Golden Age of Hollywood Legendary Actress Lauren Bacall Dies at 89 … Together Again With Humphrey Bogart

 

Bogie and Bacall, together again … Lauren Bacall passes away at age 89.

Famed actress from the Golden Age of Hollywood, Lauren Bacall, has passed away at age 89 in New York from an apparent stroke. She was born Betty Joan Perske on September. 16, 1924 in New York City, the only child of immigrant parents. Bacall was a model turned actress when she was discovered after she modeled for Harper’s Bazaar magazine, which published a photograph of her. The rest is Show biz Hollywood history as Lauren Bacall became one of Hollywood’s leading ladies. Bacall was only 19 when Hawks cast her in her first movie, 1944′s “To Have and Have Not.”  Lauren Bacall won two Tony Awards and an honorary Oscar. She  was also nominated for three Emmy Awards. It is hard to believe she never won a best actress Oscar along the way. Lauren Bacall made up one half of my favorite Hollywood couple of all-time, Bogey and Bacall. The two were married from May 21, 1945 until Bogey’s death,  January 14, 1957. The duo also starred together in some of the greatest films ever made, “The Big Sleep,” “Key Largo,”  “Dark Passage”  and “To Have and Have Not.”

Lauren Bacall, the sultry actress with the heavy-lidded eyes and husky voice who captured Humphrey Bogart’s heart both on and off the movie screen, died on Tuesday at the age of 89.

“With deep sorrow, yet with great gratitude for her amazing life, we confirm the passing of Lauren Bacall,” the estate of the Bogart family said on a verified Twitter account.

Bacall was married to Bogart from 1945 until his death in 1957. They had two children.

The public knew her as Lauren, the screen name hung on her by director Howard Hawks, while friends used her given name, Betty. Bogart simply called her “Baby” in a love story that ended prematurely with his cancer death in 1957.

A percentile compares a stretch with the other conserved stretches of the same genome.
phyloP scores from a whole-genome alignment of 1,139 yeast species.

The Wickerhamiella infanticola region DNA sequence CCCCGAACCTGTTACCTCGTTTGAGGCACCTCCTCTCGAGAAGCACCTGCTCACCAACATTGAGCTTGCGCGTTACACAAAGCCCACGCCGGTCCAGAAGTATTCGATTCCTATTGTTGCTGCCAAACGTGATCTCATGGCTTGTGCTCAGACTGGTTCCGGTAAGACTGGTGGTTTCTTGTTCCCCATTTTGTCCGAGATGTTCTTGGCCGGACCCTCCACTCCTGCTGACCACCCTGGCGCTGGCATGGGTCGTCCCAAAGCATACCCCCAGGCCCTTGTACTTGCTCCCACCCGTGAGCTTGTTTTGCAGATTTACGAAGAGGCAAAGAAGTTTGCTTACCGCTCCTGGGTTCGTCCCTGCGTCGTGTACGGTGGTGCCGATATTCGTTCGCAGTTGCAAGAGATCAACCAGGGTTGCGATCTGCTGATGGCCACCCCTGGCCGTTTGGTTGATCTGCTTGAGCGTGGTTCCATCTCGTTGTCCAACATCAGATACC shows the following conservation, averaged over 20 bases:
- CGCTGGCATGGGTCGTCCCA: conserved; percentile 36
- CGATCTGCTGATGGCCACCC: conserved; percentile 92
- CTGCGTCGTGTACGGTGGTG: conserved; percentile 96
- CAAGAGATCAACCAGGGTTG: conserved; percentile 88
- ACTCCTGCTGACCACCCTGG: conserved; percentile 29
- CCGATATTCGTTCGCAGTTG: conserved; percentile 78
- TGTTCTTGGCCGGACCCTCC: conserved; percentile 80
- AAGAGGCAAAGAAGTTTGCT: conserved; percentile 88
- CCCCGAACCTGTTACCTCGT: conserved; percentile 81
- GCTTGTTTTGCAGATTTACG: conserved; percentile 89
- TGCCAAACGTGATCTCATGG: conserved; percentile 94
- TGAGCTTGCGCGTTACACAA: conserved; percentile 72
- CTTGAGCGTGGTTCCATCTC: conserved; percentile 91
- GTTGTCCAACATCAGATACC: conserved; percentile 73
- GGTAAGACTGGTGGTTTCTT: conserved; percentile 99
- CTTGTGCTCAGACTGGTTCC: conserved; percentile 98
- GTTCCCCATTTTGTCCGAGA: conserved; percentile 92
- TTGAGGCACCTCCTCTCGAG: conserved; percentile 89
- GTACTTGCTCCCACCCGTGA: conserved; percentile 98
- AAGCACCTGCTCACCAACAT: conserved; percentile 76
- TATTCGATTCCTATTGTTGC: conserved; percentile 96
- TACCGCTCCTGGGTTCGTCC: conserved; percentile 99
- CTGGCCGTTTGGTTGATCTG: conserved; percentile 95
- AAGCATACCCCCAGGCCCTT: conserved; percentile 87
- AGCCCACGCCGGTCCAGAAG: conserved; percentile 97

VIDEO – CNN

New York Times Obit:

“You know you don’t have to act with me, Steve,” her character says to Bogart’s in the movie’s most memorable scene. “You don’t have to say anything, and you don’t have to do anything. Not a thing. Oh, maybe just whistle. You know how to whistle, don’t you, Steve? You just put your lips together and blow.”

The film was the first of more than 40 for Ms. Bacall, among them “The Big Sleep” and “Key Largo” with Bogart, “How to Marry a Millionaire” with Marilyn Monroe and Betty Grable, “Designing Woman” with Gregory Peck, the all-star “Murder on the Orient Express” (1974) and, later in her career, Lars von Trier’s “Dogville” (2003) and “Manderlay” (2005) and Robert Altman’s “Prêt-à-Porter” (1994).

But few if any of her movies had the impact of her first — or of that one scene. Indeed, her film career was a story of ups, downs and long periods of inactivity. Though she received an honorary Academy Award in 2009 “in recognition of her central place in the Golden Age of motion pictures,” she was not nominated for an Oscar until 1997.

The theater was kinder to her. She won Tonys for her starring roles in two musicals adapted from classic films: “Applause” (1970), based on “All About Eve,” and “Woman of the Year” (1981), based on the Spencer Tracy-Katharine Hepburn movie of the same name. Earlier she starred on Broadway in the comedies “Goodbye, Charlie” (1959) and “Cactus Flower” (1965).

She also won a National Book Award in 1980 for the first of her two autobiographies, “Lauren Bacall: By Myself.”

Watch Bogey and Bacall below in two of their film classics. Sorry, they just don’t make movies like this anymore and it is a shame. Lauren Ball and Bogey are together again, Rest in eternal peace.

Key Largo – Movie Trailer from 1948

The Big Sleep from 1946



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